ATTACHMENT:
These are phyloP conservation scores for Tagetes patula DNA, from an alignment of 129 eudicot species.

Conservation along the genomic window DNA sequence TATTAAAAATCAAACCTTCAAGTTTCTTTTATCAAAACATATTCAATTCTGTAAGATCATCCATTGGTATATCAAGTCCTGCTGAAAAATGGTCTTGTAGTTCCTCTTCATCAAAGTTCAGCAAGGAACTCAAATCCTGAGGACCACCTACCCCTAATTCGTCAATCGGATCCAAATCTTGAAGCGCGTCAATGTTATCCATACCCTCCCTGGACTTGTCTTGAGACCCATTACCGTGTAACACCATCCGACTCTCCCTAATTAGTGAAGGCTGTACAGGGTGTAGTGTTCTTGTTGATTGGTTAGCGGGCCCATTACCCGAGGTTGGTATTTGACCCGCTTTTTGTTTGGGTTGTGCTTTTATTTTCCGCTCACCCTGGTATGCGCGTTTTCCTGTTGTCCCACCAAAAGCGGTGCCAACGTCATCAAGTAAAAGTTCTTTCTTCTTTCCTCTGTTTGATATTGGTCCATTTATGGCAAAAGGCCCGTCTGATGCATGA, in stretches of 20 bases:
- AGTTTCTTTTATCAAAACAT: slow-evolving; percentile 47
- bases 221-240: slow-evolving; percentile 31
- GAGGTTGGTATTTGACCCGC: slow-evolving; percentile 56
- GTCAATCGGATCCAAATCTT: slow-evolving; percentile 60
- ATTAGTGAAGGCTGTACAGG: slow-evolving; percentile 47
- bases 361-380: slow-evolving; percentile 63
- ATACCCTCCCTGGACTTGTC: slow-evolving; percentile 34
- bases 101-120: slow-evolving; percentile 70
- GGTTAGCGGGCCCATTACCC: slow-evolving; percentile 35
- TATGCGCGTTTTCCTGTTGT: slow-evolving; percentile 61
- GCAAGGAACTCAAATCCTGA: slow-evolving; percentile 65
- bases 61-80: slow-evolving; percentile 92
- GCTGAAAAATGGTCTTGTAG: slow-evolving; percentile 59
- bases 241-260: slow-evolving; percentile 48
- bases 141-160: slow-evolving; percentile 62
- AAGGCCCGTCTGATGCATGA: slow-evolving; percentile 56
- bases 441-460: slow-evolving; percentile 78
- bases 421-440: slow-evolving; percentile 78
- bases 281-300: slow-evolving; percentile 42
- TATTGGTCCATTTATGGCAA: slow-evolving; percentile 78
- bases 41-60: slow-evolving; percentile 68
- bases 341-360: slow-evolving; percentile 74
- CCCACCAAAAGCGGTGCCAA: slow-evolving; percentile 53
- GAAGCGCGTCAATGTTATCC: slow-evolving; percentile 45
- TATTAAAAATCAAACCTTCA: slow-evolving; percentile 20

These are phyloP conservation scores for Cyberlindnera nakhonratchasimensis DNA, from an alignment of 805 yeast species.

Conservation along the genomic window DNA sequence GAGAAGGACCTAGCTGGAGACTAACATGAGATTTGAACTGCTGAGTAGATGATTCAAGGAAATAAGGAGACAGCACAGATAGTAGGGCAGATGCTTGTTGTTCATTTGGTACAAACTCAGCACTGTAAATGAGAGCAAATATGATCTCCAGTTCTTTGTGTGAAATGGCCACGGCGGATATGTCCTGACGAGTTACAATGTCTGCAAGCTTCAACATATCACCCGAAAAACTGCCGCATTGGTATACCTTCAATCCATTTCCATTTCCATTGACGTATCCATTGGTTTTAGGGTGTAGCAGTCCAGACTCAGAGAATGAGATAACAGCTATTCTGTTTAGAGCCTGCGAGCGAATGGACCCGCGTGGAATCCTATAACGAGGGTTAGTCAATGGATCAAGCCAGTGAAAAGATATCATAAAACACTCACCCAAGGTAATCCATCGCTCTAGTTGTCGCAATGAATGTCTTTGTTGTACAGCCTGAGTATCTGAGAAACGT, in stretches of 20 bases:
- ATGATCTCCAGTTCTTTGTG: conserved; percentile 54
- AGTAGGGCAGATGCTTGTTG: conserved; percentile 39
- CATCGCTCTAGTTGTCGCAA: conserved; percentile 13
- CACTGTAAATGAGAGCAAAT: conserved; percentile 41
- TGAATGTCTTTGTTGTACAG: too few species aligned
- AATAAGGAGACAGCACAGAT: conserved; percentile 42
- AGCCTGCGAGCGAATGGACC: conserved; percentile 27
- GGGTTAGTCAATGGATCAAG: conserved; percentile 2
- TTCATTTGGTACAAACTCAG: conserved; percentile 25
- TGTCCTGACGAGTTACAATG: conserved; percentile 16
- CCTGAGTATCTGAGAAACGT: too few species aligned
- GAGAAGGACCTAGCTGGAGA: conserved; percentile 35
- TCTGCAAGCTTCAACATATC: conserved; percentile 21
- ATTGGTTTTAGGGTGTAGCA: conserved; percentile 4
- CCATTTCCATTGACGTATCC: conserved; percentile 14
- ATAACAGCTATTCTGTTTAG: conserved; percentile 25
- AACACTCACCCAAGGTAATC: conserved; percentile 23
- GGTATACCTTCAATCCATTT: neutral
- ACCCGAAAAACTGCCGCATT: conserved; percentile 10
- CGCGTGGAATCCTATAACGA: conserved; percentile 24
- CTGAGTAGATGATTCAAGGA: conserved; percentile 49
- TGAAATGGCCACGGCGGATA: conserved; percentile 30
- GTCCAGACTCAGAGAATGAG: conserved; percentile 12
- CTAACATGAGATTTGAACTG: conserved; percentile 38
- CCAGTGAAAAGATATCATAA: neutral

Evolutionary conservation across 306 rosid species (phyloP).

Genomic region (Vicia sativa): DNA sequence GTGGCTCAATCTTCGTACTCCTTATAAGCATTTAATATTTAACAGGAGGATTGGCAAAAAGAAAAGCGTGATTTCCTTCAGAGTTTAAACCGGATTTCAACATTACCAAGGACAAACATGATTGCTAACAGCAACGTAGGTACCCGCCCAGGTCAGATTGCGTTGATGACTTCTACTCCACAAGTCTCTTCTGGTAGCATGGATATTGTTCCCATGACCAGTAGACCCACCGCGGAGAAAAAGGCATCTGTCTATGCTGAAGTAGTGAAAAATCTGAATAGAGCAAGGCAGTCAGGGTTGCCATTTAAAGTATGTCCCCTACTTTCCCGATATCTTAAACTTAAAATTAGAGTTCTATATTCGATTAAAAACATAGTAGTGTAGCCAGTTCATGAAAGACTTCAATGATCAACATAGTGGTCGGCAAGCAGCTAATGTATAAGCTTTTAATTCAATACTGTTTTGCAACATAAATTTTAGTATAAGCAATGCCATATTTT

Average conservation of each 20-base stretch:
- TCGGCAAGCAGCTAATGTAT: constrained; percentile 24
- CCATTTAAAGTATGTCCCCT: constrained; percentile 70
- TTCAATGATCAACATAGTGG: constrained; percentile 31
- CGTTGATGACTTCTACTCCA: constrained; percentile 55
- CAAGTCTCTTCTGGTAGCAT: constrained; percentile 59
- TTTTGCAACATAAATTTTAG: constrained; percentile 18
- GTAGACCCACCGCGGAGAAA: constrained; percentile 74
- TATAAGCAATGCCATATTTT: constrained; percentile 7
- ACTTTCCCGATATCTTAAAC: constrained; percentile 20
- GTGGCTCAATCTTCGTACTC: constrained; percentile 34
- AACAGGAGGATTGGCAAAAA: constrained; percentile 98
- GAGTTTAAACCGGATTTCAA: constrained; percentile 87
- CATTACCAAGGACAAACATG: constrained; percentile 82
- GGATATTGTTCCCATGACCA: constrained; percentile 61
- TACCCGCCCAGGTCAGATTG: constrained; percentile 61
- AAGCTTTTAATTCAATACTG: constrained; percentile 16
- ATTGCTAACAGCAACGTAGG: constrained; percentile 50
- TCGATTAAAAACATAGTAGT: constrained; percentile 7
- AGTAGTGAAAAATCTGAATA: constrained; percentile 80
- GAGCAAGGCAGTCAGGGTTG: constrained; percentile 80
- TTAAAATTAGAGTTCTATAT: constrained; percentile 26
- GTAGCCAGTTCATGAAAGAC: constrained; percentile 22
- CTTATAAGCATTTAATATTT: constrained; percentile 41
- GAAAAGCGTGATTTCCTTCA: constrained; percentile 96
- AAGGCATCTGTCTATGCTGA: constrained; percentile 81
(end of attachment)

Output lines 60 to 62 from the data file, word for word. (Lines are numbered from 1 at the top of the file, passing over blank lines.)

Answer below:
- TTCAATGATCAACATAGTGG: constrained; percentile 31
- CGTTGATGACTTCTACTCCA: constrained; percentile 55
- CAAGTCTCTTCTGGTAGCAT: constrained; percentile 59